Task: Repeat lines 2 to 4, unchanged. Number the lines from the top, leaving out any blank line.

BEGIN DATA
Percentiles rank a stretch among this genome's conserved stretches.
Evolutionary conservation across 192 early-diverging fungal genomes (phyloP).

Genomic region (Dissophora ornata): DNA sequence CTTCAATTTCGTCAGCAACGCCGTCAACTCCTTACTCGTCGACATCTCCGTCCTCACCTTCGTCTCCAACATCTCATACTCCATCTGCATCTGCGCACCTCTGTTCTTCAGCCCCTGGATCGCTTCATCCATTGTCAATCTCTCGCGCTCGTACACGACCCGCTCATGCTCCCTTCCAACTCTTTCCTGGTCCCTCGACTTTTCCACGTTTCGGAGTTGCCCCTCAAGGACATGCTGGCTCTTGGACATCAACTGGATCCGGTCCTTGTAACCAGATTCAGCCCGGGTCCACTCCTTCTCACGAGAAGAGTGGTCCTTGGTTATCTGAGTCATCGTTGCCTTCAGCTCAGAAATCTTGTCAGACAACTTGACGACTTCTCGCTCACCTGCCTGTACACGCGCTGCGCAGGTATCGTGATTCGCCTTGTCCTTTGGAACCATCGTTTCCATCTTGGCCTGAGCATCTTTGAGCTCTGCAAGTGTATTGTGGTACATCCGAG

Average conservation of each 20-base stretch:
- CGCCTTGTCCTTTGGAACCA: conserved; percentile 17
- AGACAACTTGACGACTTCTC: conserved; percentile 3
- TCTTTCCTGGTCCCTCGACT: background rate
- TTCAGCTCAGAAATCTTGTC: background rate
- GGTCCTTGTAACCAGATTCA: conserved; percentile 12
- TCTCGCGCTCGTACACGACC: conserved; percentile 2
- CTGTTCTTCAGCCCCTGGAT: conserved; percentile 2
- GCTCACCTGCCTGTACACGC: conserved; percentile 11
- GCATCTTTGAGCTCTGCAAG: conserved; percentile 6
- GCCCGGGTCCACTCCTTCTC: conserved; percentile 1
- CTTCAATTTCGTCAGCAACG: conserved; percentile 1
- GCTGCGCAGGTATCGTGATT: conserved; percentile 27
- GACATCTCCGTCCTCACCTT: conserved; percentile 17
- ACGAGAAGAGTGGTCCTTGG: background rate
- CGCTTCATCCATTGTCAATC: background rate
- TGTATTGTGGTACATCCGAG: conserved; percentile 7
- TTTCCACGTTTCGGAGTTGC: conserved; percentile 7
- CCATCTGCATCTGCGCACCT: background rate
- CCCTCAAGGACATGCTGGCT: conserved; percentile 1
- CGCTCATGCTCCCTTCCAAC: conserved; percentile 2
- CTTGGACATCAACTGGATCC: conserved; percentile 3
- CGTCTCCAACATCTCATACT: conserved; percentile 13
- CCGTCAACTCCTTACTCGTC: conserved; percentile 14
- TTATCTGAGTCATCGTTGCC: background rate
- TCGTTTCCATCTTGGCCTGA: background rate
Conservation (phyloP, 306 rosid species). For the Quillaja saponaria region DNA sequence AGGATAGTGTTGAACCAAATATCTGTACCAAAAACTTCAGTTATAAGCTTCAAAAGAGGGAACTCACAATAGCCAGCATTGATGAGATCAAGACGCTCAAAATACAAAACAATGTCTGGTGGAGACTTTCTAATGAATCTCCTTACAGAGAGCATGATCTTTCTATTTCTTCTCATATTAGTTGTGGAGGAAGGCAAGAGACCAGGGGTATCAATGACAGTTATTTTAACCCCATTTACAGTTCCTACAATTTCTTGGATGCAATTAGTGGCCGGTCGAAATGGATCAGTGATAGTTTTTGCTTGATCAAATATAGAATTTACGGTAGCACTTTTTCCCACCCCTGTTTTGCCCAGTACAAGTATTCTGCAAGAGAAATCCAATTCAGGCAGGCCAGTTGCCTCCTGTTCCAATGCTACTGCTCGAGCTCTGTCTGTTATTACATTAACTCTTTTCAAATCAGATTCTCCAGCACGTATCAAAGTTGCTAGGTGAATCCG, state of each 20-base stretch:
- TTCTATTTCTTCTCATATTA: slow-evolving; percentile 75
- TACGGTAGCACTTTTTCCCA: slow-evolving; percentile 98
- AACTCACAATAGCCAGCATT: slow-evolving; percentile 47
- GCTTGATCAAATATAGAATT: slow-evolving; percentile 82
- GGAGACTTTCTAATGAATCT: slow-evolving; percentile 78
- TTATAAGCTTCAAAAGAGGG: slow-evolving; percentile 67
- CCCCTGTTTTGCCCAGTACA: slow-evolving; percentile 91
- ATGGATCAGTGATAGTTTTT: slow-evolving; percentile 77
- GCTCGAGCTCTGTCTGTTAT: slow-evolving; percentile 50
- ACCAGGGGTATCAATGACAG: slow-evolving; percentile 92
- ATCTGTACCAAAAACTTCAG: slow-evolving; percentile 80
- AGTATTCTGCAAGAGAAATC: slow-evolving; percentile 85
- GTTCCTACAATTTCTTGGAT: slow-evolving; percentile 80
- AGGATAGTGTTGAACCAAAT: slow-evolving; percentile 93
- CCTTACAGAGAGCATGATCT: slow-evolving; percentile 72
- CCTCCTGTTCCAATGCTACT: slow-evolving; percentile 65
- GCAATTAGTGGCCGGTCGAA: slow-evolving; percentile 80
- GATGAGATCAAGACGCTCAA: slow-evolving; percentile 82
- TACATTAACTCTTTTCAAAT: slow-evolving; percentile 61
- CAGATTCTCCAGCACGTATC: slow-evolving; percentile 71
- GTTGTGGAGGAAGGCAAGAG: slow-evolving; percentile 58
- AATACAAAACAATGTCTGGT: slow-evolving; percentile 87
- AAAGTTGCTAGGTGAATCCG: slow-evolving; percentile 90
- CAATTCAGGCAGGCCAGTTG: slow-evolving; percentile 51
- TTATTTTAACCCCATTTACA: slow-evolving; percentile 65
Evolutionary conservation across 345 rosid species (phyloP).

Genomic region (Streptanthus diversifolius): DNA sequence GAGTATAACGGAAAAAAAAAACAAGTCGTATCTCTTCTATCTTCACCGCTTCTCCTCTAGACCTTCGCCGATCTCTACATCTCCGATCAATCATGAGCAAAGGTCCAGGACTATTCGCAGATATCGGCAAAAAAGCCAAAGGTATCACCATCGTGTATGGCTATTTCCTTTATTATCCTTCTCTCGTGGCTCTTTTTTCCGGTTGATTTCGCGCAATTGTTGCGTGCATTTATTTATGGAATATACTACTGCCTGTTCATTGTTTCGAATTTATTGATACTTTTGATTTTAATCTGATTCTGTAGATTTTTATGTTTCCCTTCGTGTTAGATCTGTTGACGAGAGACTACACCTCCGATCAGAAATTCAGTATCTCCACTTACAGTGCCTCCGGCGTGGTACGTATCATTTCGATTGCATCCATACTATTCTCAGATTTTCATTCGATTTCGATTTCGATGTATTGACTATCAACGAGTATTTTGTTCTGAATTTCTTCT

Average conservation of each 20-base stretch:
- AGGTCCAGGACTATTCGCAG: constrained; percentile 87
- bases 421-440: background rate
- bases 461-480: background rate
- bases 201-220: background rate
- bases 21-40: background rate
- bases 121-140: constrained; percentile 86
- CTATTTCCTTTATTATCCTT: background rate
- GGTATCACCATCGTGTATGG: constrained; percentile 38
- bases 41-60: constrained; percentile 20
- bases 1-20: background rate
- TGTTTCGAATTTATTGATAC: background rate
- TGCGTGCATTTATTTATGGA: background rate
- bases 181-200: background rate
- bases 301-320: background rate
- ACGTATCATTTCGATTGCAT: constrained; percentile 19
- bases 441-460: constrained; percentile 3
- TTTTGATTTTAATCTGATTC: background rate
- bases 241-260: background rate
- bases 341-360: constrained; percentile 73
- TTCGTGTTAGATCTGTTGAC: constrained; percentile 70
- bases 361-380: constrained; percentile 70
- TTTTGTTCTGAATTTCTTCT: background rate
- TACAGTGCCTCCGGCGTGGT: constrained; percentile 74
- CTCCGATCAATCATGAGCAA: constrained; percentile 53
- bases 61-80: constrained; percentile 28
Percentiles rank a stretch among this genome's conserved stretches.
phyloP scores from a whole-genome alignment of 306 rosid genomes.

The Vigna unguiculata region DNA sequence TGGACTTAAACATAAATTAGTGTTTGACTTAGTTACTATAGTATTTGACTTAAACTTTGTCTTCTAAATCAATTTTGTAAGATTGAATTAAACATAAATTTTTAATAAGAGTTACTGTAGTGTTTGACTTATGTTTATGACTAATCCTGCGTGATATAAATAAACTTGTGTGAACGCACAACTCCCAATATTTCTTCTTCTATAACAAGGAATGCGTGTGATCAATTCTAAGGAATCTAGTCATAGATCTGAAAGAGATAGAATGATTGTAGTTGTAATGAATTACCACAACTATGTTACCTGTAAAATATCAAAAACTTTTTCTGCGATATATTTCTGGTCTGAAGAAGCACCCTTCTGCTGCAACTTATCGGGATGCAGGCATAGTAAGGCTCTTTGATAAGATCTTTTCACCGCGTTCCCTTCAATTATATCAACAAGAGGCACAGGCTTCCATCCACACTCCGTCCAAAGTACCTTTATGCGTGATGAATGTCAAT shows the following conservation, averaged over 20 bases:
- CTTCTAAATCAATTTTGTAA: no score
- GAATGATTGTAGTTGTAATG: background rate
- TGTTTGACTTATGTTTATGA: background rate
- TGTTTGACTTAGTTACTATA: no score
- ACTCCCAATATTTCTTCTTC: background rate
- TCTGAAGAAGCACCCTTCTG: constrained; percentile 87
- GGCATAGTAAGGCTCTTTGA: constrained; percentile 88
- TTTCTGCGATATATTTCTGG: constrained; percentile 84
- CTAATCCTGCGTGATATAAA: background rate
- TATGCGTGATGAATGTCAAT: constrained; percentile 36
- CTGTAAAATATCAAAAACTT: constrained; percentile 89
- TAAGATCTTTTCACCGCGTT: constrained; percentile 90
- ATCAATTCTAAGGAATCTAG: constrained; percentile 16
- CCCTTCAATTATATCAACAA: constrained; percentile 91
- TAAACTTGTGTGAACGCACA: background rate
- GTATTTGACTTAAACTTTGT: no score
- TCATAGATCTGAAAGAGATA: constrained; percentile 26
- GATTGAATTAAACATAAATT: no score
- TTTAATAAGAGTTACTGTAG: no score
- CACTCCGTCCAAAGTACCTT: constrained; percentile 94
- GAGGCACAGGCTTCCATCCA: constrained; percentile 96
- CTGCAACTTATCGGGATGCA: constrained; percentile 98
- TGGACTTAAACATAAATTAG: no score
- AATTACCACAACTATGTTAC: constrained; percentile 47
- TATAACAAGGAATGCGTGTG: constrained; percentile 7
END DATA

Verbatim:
Evolutionary conservation across 192 early-diverging fungal genomes (phyloP).

Genomic region (Dissophora ornata): DNA sequence CTTCAATTTCGTCAGCAACGCCGTCAACTCCTTACTCGTCGACATCTCCGTCCTCACCTTCGTCTCCAACATCTCATACTCCATCTGCATCTGCGCACCTCTGTTCTTCAGCCCCTGGATCGCTTCATCCATTGTCAATCTCTCGCGCTCGTACACGACCCGCTCATGCTCCCTTCCAACTCTTTCCTGGTCCCTCGACTTTTCCACGTTTCGGAGTTGCCCCTCAAGGACATGCTGGCTCTTGGACATCAACTGGATCCGGTCCTTGTAACCAGATTCAGCCCGGGTCCACTCCTTCTCACGAGAAGAGTGGTCCTTGGTTATCTGAGTCATCGTTGCCTTCAGCTCAGAAATCTTGTCAGACAACTTGACGACTTCTCGCTCACCTGCCTGTACACGCGCTGCGCAGGTATCGTGATTCGCCTTGTCCTTTGGAACCATCGTTTCCATCTTGGCCTGAGCATCTTTGAGCTCTGCAAGTGTATTGTGGTACATCCGAG

Average conservation of each 20-base stretch: